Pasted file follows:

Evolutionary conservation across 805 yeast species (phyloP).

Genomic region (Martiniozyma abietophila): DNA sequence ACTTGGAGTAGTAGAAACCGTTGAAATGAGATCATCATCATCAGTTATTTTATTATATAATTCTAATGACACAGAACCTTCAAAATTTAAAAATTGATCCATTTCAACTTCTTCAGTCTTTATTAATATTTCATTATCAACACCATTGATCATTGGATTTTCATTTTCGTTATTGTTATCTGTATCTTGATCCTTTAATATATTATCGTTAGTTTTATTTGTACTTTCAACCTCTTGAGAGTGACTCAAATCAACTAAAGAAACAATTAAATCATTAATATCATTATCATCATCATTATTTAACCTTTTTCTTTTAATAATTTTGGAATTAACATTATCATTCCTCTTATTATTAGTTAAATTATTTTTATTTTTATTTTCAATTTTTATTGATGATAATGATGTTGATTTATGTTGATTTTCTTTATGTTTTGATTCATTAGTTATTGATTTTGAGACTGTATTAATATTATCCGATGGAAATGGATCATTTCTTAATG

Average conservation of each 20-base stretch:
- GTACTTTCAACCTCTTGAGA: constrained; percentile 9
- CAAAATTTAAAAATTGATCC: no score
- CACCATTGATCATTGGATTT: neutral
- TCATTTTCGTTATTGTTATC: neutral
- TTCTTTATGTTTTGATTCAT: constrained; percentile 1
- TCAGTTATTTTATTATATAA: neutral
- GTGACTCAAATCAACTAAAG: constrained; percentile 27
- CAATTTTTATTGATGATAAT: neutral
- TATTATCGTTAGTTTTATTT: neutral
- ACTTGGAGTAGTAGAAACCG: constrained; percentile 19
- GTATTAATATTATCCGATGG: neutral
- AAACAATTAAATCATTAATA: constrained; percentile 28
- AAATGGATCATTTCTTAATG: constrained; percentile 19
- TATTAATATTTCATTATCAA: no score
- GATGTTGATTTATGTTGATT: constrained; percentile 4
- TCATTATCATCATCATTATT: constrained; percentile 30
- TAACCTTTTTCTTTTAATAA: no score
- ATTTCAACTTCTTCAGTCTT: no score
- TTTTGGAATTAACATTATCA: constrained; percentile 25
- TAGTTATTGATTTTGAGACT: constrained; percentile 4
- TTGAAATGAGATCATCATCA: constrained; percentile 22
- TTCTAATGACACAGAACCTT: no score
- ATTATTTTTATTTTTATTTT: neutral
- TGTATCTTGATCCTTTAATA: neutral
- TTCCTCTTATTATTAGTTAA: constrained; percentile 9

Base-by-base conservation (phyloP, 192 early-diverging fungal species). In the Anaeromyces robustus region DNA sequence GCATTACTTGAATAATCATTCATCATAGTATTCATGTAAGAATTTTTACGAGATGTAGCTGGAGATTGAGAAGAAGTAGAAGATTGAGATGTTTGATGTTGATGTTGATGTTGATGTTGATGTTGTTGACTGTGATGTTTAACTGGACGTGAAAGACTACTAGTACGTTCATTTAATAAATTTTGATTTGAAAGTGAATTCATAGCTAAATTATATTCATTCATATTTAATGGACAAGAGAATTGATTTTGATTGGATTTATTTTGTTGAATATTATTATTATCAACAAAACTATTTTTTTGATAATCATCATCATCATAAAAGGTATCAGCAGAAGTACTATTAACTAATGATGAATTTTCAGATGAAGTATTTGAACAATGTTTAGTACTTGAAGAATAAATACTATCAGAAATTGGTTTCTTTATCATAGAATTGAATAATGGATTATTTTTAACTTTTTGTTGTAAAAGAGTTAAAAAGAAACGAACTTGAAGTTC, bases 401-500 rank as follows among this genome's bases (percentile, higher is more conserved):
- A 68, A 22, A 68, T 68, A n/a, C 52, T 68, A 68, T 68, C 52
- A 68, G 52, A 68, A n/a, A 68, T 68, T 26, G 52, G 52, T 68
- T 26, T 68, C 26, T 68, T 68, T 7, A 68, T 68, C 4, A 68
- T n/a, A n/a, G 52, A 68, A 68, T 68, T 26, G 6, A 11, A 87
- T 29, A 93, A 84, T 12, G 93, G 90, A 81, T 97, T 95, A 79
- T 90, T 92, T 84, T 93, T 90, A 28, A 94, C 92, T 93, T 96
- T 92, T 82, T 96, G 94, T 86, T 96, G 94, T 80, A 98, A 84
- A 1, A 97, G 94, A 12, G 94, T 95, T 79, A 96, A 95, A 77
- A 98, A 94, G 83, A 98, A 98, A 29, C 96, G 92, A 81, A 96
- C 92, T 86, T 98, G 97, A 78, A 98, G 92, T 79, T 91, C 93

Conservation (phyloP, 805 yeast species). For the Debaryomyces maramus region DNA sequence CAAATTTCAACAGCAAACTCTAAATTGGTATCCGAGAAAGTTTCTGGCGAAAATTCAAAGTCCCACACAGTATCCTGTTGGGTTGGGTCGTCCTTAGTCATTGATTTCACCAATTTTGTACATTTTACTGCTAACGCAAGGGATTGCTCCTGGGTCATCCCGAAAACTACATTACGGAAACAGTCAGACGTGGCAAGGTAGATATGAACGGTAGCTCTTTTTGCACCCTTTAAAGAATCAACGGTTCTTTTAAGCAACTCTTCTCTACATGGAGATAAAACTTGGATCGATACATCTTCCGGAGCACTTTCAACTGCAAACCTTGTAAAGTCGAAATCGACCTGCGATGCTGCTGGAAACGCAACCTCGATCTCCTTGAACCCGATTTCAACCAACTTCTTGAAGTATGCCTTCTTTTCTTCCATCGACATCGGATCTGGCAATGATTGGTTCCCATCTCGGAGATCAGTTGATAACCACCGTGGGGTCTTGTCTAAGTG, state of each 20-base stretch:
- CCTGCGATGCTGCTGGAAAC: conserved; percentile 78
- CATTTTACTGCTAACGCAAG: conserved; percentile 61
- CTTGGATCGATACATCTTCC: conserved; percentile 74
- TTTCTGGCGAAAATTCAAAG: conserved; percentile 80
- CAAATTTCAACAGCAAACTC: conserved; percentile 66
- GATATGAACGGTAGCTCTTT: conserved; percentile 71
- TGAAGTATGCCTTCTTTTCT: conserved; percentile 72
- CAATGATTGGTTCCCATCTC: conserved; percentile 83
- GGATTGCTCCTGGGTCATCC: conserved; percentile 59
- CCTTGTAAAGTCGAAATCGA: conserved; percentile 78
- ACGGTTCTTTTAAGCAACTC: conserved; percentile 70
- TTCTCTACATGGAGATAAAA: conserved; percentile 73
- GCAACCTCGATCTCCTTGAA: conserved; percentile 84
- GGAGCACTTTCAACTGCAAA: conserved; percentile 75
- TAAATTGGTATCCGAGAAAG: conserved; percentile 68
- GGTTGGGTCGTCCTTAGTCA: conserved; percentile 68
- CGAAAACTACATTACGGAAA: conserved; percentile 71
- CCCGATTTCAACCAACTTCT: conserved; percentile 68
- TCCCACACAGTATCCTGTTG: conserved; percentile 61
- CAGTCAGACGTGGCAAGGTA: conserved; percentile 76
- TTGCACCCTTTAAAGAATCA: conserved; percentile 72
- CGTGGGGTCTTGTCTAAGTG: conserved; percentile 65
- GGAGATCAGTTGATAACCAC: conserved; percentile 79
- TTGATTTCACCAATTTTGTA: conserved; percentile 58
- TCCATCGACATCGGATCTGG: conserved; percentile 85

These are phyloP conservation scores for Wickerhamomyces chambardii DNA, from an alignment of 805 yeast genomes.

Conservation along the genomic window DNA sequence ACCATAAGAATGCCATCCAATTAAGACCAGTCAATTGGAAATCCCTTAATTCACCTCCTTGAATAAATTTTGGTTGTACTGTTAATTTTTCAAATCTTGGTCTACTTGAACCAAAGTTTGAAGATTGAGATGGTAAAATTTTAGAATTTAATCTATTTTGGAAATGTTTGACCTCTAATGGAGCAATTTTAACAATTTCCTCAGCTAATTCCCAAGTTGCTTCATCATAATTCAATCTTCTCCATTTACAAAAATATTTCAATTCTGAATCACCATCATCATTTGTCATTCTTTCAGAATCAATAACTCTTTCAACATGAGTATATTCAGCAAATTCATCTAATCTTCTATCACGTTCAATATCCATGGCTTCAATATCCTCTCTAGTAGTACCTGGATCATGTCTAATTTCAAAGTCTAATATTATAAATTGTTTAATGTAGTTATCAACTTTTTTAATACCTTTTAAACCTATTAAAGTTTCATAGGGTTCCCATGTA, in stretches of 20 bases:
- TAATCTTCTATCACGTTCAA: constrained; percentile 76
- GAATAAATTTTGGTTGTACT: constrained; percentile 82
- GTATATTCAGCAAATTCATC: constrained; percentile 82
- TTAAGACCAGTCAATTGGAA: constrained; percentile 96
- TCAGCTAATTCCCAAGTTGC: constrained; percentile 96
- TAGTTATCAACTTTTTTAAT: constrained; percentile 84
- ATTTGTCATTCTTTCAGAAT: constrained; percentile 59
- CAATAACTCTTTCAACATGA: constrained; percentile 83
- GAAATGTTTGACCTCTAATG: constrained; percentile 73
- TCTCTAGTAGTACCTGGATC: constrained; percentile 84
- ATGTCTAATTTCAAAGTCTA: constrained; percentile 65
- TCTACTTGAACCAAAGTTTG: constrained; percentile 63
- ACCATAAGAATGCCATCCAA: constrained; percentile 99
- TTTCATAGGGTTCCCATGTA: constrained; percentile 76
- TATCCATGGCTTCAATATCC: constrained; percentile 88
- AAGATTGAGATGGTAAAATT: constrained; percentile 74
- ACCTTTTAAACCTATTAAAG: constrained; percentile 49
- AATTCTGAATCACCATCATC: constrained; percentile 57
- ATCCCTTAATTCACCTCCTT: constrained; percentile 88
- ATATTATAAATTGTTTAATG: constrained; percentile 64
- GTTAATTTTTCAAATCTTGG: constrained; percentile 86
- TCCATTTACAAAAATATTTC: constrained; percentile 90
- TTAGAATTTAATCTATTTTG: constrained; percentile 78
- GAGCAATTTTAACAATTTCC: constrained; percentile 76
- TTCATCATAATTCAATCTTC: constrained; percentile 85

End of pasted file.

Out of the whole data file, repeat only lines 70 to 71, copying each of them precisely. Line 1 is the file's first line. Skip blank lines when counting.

- GTATATTCAGCAAATTCATC: constrained; percentile 82
- TTAAGACCAGTCAATTGGAA: constrained; percentile 96